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Hardened concrete

Fresh concrete, if left undisturbed, gradually stiffens until it may be said to have “set”.
However, its setting and hardening is not a simple process. In general it is known that
there is no well defined point at which concrete sets or passes from the plastic to rigid
condition. It is also reported that the setting time of neat paste can not be taken as an
index to the setting time of concrete, but the setting time of mortar correlates fairly well
with that of concrete.

In practice, concrete in which ordinary Portland cement is used, should remain


sufficiently plastic over a period of at least ½ an jour, and preferably, 1 hour or so, in
order to be transported, properly placed and consolidated without undue measure and
adverse effects; on the other hand, it should harden within a reasonable time for the
construction to precede.

During the hardening process the water reacts with the cement and a new product,
hardened cement paste (cement stone) is produced.

Fresh concrete containing only exact amount water required for hydration would be very
dry and exceedingly hard to place. In order to produce a workable concrete, far more
water is incorporated in the mixture than is necessary to hydrate all the cement. This extra
mixing water dilutes the cement paste and weakens its strength.

There is another disadvantage resulting from the use of too much mixing water.
Water occupies space in the fresh concrete. The surplus water, which does not go into the
reaction, evaporates and doing so it leaves capillary pores or voids. The more
uncombined water, the more voids will be left in the concrete, hence, the less the density,
strength and durability of the concrete.

The desired characteristics of concrete vary from one construction to the other and as
such they should be considered in relation to the quality required.

The properties that need great attention are:
 
­ Strength   ­ Compressive strength, Tensile strength and Shear strength 
­ Elasticity   ­Modulus of Elasticity

Compressive strength

Since   most   concrete   structures   are   designed   to   resist   compressive   stresses,   it   is   this
property which gets great attention. The strength of concrete is affected by a number of
factors the most important being the water cement ratio and the degree of compaction.

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The other factors include the component materials (cement and aggregates), the age and
curing condition.

The  effect   of cement  on  the  strength  of  concrete  is   dependent  both  on  the  type  and
quantity of cement in the concrete.

For the same water cement ratio and degree of compaction, the compressive strength of
concrete decreases with the specific surface of the aggregate increases. Because as the
quantity of fine increases and the demand for water rises which consequently leads to a
weaker concrete.

Generally strength of concrete increases with time or age. Properly cured concrete will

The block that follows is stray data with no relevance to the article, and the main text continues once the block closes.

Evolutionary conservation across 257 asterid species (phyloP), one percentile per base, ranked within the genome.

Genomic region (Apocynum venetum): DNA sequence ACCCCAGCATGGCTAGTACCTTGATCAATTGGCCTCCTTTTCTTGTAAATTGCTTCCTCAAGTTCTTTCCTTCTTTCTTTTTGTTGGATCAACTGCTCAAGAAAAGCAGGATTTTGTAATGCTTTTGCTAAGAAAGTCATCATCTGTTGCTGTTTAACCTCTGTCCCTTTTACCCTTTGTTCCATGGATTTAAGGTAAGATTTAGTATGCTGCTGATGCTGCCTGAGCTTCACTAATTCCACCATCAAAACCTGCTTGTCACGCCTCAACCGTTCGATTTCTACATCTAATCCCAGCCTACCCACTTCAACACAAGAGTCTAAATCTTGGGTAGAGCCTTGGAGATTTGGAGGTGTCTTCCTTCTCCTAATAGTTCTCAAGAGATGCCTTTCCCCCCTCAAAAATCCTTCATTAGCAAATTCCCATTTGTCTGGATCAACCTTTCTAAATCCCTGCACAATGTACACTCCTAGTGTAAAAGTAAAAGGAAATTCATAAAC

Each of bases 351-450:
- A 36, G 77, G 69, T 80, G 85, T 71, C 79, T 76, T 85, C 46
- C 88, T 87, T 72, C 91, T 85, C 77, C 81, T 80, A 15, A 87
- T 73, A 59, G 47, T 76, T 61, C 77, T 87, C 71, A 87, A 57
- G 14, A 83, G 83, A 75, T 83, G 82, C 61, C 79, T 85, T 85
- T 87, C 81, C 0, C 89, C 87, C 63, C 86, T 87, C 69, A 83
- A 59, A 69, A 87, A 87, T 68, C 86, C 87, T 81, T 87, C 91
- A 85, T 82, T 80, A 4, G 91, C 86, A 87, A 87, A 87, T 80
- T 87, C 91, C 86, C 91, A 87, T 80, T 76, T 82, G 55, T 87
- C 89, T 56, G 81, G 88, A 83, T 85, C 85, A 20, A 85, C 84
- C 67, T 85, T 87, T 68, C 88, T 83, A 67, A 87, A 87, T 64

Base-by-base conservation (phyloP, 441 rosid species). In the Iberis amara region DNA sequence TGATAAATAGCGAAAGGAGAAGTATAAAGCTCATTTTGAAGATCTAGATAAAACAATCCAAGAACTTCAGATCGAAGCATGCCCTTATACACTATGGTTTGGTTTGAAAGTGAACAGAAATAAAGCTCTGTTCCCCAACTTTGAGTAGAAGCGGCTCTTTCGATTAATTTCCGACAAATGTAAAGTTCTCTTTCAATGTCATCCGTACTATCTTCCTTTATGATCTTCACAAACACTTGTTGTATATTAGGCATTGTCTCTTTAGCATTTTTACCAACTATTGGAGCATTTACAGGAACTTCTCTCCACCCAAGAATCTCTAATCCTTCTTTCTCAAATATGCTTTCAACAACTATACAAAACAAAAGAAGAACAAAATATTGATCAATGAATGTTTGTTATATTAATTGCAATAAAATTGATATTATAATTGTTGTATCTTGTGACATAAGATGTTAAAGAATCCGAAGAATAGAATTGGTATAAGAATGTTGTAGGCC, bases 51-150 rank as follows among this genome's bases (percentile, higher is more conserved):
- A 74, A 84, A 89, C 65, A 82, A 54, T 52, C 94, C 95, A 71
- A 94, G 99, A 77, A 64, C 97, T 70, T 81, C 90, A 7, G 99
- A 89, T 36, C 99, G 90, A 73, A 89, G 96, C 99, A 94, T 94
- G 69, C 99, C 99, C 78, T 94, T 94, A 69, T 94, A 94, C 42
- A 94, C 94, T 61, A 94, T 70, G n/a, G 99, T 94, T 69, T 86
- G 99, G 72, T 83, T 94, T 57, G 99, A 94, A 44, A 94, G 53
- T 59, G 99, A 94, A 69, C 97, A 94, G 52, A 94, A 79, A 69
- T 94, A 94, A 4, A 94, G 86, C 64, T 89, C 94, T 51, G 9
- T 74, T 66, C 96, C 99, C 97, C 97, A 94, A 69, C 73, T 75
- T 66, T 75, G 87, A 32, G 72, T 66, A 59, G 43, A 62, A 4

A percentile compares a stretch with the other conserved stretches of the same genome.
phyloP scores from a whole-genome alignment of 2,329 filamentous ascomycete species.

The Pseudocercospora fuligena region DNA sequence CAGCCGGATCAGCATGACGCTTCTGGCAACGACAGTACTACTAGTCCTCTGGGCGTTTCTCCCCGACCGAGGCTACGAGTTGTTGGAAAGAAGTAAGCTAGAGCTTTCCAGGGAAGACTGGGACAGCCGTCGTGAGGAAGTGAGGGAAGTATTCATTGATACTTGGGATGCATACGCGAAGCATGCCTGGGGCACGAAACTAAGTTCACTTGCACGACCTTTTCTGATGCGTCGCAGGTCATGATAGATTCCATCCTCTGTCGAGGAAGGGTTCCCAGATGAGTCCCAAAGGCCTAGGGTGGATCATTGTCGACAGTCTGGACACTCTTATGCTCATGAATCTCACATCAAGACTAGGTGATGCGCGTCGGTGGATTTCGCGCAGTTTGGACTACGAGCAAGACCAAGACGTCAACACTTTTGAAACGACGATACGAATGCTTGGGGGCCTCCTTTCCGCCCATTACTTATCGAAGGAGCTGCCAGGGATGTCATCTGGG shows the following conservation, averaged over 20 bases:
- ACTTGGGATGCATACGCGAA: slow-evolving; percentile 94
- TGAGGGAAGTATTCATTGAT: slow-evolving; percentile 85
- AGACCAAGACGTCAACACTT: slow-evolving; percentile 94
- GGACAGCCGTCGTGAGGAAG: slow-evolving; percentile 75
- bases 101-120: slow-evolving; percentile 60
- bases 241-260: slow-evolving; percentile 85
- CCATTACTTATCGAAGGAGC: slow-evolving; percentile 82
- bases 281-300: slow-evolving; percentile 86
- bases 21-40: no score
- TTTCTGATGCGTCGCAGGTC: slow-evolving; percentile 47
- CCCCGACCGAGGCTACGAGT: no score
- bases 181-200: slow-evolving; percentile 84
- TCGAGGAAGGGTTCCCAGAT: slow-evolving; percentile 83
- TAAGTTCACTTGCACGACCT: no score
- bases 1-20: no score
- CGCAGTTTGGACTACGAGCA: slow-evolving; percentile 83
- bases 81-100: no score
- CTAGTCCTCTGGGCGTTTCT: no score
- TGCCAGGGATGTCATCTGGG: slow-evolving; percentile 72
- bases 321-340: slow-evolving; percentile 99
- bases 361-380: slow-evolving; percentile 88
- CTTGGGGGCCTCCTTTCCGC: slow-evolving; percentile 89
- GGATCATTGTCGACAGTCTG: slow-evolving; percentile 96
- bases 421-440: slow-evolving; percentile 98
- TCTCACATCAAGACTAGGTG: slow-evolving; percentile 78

gain good strength.

Tensile Strength 

Concrete is brittle material and is not designed to carry tensile forces. Tensile capacity of
concrete is about 10% of its compressive strength.

Shear Strength 

The shear strength is about 20 to 30% greater than the tensile strength or about 12 to 13%
of its compressive strength.

Elasticity

Concrete, like most other brittle materials, is imperfectly elastic. When subjected to a
compressive force, it deforms partly as a result of elastic strain or creep, and partly as a
result of plastic strain or creep, and as a consequence its stress-strain diagram is
curvilinear.

Concrete subjected to a sustained load exhibits two types of deformation. The first which
is referred to as the elastic strain, refers to the increasing strain under increasing load.
The second which is creep, relates to increase in strain under constant load.

Durability

In practice, concrete is designed and constructed in order to build permanent structures.


However, sometimes, its service life may be markedly reduced by the disintegrating

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effects of either the environment to which it is exposed or by internal causes within its
mass.

The environmental causes may be:


a) Physical, i.e. weathering, due to the action of rain, freezing and thawing and
dimensional changes (expansion and contraction) resulting from temperature variations
and/or alternate wetting and drying,

b) Chemical, due to aggressive waters containing sulphates, leaching in hydraulic


structures and chemical corrosion, and

c) Mechanical wear, by abrasion from pedestrian or vehicular use, by wave action in


structures along the sea shore or erosion from the action of flowing water.

The resistance of concrete to the effect of weather, to salt scaling and to chemical attack,
to mechanical damage resulting from abrasion or impact and the different aspects of
durability of concrete; and a concrete which withstands the conditions it is intended for,
without deteriorating, over a long period of time, is said to be durable.

In countries with temperate and tropical climate such as Ethiopia, the problem of freezing
and thawing does mot practically exist; however, it is quite possible that concrete in
service becomes exposed to chemical. Chemical attack is brought about by the
penetration of various agents of the environment (such as reactive liquids particularly
sulphates, polluted air, etc..) into the mass concrete and the chemical reaction of the such
agents with the different components of the concrete. The chemical reaction results in the
disintegration of the concrete. Failure of concrete to resist chemical attack is primarily a
failure of the cement paste; if the cement paste can be made resistant, the concrete will be
resistant and serviceable.

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